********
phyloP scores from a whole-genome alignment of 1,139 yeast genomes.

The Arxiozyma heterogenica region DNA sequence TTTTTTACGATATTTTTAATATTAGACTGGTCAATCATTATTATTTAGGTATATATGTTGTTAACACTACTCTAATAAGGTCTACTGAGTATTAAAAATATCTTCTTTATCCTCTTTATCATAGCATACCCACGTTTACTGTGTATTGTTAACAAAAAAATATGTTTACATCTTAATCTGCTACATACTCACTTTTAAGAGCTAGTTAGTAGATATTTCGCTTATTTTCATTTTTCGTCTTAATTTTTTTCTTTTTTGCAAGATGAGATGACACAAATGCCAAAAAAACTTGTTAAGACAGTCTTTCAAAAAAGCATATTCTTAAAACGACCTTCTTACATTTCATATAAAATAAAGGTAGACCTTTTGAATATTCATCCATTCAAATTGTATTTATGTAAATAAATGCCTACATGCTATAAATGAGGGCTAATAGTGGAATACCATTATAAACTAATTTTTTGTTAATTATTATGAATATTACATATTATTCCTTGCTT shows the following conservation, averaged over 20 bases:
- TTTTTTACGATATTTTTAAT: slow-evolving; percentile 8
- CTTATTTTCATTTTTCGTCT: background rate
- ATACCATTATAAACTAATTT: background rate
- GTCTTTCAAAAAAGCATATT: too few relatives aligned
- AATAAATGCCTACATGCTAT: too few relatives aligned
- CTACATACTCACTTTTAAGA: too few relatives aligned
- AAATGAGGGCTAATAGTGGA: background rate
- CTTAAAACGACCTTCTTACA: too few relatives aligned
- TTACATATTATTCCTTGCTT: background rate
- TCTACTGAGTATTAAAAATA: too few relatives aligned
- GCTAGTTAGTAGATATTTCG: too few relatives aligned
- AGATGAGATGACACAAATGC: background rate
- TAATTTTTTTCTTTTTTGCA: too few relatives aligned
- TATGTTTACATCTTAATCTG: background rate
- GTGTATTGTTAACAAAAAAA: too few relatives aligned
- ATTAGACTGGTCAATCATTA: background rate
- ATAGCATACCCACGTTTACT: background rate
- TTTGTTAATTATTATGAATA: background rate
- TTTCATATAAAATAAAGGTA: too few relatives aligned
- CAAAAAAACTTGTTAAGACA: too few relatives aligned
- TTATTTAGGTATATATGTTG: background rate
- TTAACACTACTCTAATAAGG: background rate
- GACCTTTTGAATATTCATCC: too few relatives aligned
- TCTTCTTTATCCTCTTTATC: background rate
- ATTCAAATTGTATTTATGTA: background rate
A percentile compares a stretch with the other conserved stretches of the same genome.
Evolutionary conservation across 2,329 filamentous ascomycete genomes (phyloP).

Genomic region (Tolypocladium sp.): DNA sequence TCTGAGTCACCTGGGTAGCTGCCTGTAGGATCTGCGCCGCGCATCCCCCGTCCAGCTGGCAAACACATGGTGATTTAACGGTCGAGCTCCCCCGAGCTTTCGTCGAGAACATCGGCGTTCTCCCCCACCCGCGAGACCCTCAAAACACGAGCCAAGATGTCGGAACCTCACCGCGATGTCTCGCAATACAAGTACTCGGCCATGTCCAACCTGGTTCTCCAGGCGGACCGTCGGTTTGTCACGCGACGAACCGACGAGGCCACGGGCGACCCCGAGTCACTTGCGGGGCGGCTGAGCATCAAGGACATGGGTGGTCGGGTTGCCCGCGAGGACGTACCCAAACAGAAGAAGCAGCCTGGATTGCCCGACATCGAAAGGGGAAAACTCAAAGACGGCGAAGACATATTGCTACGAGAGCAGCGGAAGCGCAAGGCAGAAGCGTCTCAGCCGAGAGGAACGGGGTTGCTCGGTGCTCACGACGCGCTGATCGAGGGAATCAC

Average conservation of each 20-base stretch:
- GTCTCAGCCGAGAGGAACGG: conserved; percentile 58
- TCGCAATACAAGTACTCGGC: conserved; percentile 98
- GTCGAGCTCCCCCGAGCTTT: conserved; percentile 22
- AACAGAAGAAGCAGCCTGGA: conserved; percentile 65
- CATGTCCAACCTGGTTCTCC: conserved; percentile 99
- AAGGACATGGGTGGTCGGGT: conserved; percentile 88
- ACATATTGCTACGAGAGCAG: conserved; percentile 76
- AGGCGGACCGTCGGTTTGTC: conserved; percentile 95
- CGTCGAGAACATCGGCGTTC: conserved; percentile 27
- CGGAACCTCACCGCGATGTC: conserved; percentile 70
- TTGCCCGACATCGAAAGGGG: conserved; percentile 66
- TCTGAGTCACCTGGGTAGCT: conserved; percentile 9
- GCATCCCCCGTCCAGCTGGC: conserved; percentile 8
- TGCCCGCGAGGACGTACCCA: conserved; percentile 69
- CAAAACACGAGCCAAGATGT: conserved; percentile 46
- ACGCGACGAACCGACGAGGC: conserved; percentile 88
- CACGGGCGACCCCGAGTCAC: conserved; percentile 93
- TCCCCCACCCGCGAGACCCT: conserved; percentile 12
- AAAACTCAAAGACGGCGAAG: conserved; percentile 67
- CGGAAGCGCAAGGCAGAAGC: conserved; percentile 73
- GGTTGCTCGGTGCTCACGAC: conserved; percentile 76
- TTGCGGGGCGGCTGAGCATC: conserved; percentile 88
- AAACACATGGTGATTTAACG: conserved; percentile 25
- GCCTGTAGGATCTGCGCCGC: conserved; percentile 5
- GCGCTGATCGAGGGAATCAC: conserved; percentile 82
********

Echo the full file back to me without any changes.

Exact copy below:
phyloP scores from a whole-genome alignment of 1,139 yeast genomes.

The Arxiozyma heterogenica region DNA sequence TTTTTTACGATATTTTTAATATTAGACTGGTCAATCATTATTATTTAGGTATATATGTTGTTAACACTACTCTAATAAGGTCTACTGAGTATTAAAAATATCTTCTTTATCCTCTTTATCATAGCATACCCACGTTTACTGTGTATTGTTAACAAAAAAATATGTTTACATCTTAATCTGCTACATACTCACTTTTAAGAGCTAGTTAGTAGATATTTCGCTTATTTTCATTTTTCGTCTTAATTTTTTTCTTTTTTGCAAGATGAGATGACACAAATGCCAAAAAAACTTGTTAAGACAGTCTTTCAAAAAAGCATATTCTTAAAACGACCTTCTTACATTTCATATAAAATAAAGGTAGACCTTTTGAATATTCATCCATTCAAATTGTATTTATGTAAATAAATGCCTACATGCTATAAATGAGGGCTAATAGTGGAATACCATTATAAACTAATTTTTTGTTAATTATTATGAATATTACATATTATTCCTTGCTT shows the following conservation, averaged over 20 bases:
- TTTTTTACGATATTTTTAAT: slow-evolving; percentile 8
- CTTATTTTCATTTTTCGTCT: background rate
- ATACCATTATAAACTAATTT: background rate
- GTCTTTCAAAAAAGCATATT: too few relatives aligned
- AATAAATGCCTACATGCTAT: too few relatives aligned
- CTACATACTCACTTTTAAGA: too few relatives aligned
- AAATGAGGGCTAATAGTGGA: background rate
- CTTAAAACGACCTTCTTACA: too few relatives aligned
- TTACATATTATTCCTTGCTT: background rate
- TCTACTGAGTATTAAAAATA: too few relatives aligned
- GCTAGTTAGTAGATATTTCG: too few relatives aligned
- AGATGAGATGACACAAATGC: background rate
- TAATTTTTTTCTTTTTTGCA: too few relatives aligned
- TATGTTTACATCTTAATCTG: background rate
- GTGTATTGTTAACAAAAAAA: too few relatives aligned
- ATTAGACTGGTCAATCATTA: background rate
- ATAGCATACCCACGTTTACT: background rate
- TTTGTTAATTATTATGAATA: background rate
- TTTCATATAAAATAAAGGTA: too few relatives aligned
- CAAAAAAACTTGTTAAGACA: too few relatives aligned
- TTATTTAGGTATATATGTTG: background rate
- TTAACACTACTCTAATAAGG: background rate
- GACCTTTTGAATATTCATCC: too few relatives aligned
- TCTTCTTTATCCTCTTTATC: background rate
- ATTCAAATTGTATTTATGTA: background rate
A percentile compares a stretch with the other conserved stretches of the same genome.
Evolutionary conservation across 2,329 filamentous ascomycete genomes (phyloP).

Genomic region (Tolypocladium sp.): DNA sequence TCTGAGTCACCTGGGTAGCTGCCTGTAGGATCTGCGCCGCGCATCCCCCGTCCAGCTGGCAAACACATGGTGATTTAACGGTCGAGCTCCCCCGAGCTTTCGTCGAGAACATCGGCGTTCTCCCCCACCCGCGAGACCCTCAAAACACGAGCCAAGATGTCGGAACCTCACCGCGATGTCTCGCAATACAAGTACTCGGCCATGTCCAACCTGGTTCTCCAGGCGGACCGTCGGTTTGTCACGCGACGAACCGACGAGGCCACGGGCGACCCCGAGTCACTTGCGGGGCGGCTGAGCATCAAGGACATGGGTGGTCGGGTTGCCCGCGAGGACGTACCCAAACAGAAGAAGCAGCCTGGATTGCCCGACATCGAAAGGGGAAAACTCAAAGACGGCGAAGACATATTGCTACGAGAGCAGCGGAAGCGCAAGGCAGAAGCGTCTCAGCCGAGAGGAACGGGGTTGCTCGGTGCTCACGACGCGCTGATCGAGGGAATCAC

Average conservation of each 20-base stretch:
- GTCTCAGCCGAGAGGAACGG: conserved; percentile 58
- TCGCAATACAAGTACTCGGC: conserved; percentile 98
- GTCGAGCTCCCCCGAGCTTT: conserved; percentile 22
- AACAGAAGAAGCAGCCTGGA: conserved; percentile 65
- CATGTCCAACCTGGTTCTCC: conserved; percentile 99
- AAGGACATGGGTGGTCGGGT: conserved; percentile 88
- ACATATTGCTACGAGAGCAG: conserved; percentile 76
- AGGCGGACCGTCGGTTTGTC: conserved; percentile 95
- CGTCGAGAACATCGGCGTTC: conserved; percentile 27
- CGGAACCTCACCGCGATGTC: conserved; percentile 70
- TTGCCCGACATCGAAAGGGG: conserved; percentile 66
- TCTGAGTCACCTGGGTAGCT: conserved; percentile 9
- GCATCCCCCGTCCAGCTGGC: conserved; percentile 8
- TGCCCGCGAGGACGTACCCA: conserved; percentile 69
- CAAAACACGAGCCAAGATGT: conserved; percentile 46
- ACGCGACGAACCGACGAGGC: conserved; percentile 88
- CACGGGCGACCCCGAGTCAC: conserved; percentile 93
- TCCCCCACCCGCGAGACCCT: conserved; percentile 12
- AAAACTCAAAGACGGCGAAG: conserved; percentile 67
- CGGAAGCGCAAGGCAGAAGC: conserved; percentile 73
- GGTTGCTCGGTGCTCACGAC: conserved; percentile 76
- TTGCGGGGCGGCTGAGCATC: conserved; percentile 88
- AAACACATGGTGATTTAACG: conserved; percentile 25
- GCCTGTAGGATCTGCGCCGC: conserved; percentile 5
- GCGCTGATCGAGGGAATCAC: conserved; percentile 82